Interviews, Inadequacy, and Immortatlity

My first interview. It was like an awkward first date where the other person is asking all kinds of questions and I am trying to be intriguing and honest at the same time and the whole time, I’m sure that somewhere, in the back of her head, she’s thinking, “Man, what a dork.”

I learned a couple of things. One. It is very hard to be witty and brilliant without human interaction. You would think a writer would be equipped to handle this, but I found the format of answering paper questions to be difficult and stifling. I think I would be better off with a live interview, but I’m not sure of that because of lesson number two…

This shit is going to be out there forever. I realized as I was rereading this interview today that whatever I said is still going to be there tomorrow. And the next day. And forever after. It makes me wonder about big time celebrities who spout political opinions or strong feelings about toilet paper or breast feeding and forever after, those opinions and statements are out there for anyone who has the persistence and interest to find it.

I think I need someone like a football coach to go over every question with me afterward and completely break it down play by play. “Why did you answer this question like this?” “Was that supposed to be funny?” We could have a big chalkboard and a pointer and I could sit there, earnestly taking notes and trying to remember all of it so that next time I can do better.

Or maybe I should get a “get out of jail free” card. I could go back and scratch the answers that I didn’t really like. Did I really say that I want to drink wine in bed? I HATE WINE! Am I going to be sorry for making loving reference to that particular woman someday? Should I have mentioned  reading chick lit? Why did I say I wear cotton underwear? Does anyone really care that I was listening to light hits of the 70s when I wrote Davey and Danny’s first love scene? Why didn’t I follow my friend Wen’s advice and just write “Intelligent. Articulate. Charming. Sexy. Looking?”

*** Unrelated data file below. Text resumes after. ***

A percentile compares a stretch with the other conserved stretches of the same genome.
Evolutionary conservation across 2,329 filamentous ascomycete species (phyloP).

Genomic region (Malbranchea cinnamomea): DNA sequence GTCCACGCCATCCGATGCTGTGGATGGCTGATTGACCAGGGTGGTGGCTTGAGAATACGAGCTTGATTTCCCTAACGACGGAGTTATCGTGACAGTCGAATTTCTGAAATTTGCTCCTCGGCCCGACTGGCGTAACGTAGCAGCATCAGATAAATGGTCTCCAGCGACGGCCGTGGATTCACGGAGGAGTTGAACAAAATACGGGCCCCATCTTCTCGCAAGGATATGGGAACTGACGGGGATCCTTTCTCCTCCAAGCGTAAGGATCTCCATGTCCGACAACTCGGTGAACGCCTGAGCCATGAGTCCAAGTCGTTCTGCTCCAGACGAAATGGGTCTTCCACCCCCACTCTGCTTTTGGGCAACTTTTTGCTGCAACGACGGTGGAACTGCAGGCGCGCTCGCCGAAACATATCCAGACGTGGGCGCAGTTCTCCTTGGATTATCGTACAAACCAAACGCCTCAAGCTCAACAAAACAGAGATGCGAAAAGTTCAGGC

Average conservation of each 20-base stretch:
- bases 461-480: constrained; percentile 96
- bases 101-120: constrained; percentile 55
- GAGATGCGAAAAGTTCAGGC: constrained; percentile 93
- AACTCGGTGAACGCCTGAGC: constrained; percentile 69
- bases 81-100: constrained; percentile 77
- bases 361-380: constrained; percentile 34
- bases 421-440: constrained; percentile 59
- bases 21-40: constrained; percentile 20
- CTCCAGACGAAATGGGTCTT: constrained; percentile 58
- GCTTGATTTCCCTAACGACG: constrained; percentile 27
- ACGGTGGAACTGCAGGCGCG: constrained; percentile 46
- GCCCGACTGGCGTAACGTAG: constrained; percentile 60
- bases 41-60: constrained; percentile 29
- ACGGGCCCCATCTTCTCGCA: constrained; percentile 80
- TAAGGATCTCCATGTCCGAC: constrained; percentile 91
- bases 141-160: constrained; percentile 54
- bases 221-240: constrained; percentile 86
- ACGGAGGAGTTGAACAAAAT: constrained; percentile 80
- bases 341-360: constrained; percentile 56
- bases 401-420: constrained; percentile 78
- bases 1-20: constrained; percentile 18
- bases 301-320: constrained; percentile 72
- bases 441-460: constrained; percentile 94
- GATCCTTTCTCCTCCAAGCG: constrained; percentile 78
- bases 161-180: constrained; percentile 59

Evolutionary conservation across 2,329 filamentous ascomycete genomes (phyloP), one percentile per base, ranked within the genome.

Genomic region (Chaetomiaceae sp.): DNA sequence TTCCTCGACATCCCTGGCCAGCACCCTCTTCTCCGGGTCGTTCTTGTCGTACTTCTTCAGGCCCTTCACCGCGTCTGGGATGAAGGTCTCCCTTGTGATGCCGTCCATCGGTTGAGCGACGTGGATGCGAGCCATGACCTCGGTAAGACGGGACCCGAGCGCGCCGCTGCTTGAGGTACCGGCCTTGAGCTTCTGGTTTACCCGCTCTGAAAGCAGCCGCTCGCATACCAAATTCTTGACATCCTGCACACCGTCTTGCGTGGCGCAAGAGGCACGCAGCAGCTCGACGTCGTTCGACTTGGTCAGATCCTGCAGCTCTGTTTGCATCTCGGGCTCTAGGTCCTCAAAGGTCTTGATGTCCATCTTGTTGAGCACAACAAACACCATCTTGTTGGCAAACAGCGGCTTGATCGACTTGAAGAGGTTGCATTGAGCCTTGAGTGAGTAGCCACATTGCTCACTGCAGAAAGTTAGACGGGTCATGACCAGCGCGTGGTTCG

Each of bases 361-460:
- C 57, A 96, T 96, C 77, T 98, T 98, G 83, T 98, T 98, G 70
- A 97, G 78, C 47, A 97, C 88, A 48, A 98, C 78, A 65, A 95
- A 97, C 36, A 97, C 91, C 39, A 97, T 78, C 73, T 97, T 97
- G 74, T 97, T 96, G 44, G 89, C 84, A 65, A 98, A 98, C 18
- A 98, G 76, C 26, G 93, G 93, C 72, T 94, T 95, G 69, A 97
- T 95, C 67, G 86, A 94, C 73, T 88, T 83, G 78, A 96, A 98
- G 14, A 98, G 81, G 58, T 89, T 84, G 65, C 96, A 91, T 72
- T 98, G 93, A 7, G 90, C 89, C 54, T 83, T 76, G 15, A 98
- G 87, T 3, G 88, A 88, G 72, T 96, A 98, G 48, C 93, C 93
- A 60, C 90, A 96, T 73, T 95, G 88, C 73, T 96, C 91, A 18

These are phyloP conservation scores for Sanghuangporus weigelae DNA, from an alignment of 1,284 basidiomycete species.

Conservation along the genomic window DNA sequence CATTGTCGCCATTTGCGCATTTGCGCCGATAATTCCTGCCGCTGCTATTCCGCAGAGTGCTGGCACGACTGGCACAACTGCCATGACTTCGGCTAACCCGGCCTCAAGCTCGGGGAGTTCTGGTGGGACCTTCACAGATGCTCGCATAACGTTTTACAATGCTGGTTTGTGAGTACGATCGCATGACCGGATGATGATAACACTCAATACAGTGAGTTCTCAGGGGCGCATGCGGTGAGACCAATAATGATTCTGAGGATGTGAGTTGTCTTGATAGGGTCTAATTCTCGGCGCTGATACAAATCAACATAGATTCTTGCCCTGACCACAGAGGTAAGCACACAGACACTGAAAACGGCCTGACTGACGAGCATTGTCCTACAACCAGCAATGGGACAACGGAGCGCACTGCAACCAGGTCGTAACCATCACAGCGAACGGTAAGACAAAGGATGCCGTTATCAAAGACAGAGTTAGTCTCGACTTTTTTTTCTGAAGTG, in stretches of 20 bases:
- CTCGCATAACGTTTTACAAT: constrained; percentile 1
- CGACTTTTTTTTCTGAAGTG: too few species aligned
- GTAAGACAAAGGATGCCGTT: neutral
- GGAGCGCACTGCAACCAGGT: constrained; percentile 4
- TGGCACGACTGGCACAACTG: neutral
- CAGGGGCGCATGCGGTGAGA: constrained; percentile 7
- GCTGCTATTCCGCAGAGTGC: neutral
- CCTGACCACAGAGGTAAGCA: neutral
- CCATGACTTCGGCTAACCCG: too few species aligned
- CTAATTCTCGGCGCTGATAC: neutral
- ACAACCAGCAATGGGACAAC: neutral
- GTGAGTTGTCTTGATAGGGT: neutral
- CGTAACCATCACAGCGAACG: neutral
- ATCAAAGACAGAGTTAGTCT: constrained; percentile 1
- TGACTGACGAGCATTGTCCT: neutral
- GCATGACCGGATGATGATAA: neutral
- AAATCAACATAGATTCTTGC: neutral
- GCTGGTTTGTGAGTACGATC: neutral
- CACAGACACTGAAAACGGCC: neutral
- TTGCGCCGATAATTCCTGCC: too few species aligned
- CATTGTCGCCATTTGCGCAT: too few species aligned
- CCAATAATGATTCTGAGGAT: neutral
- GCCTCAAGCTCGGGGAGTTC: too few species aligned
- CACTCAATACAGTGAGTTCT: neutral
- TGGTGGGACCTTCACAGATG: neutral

Be yourself may be some of the crappiest advice my mother ever gave me. I don’t want to be myself. I want to be brilliant and adorable and have people falling all over themselves to love me and shower me with affection… or maybe I just want them all to buy my books.

At any rate, the first appearance has been conquered. And now the first paper interview has been conquered. Maybe the next time, I won’t feel the need to pick myself to pieces after.


Writing, Edits, and the Inability to Sleep

“Man Enough” needs to be edited. I think it is a great book, and so do 99 percent of the people who have bought it so far. Or at least, the ones who gave me feedback or posted reviews. “Man Enough” was my first novel, and I am still in love with it. But polishing a novel for self-publishing and polishing it to be published by an actual paper publisher are two different things.

So, on the fine advice of one of my favorite authors, and with a list of potential problems in hand, I have taken to editing my baby. I feel like the narrator in that Anne Bradstreet poem.

Yet being mine own, at length affection would
Thy blemishes amend, if so I could.
I washed thy face, but more defects I saw,
And rubbing off a spot still made a flaw.

Right? I love my child. I labored over it, I cried over it, I gave birth to it, and I absolutely love it, but the more I look at it, the more I think about what I could do to help it be better. It’s a conundrum. On the one hand, I am in love with my characters and I want to leave them alone to live their lives in peace and happiness.

On the other hand, couple with my awesome characters are some run-on sentences (from me, who could believe it?!) and perhaps some dangling participles. (Why didn’t one of you let me know I was dangling?) A few minor typos. Some awkward sentences. You know. All of that boring stuff that has to be done if you want a good grade. I have the same problem with research papers. “Beth, you have a great voice and I love your ideas, but you are lazy. Punctuation goes *outside* of the parentheses.” Oh yeah.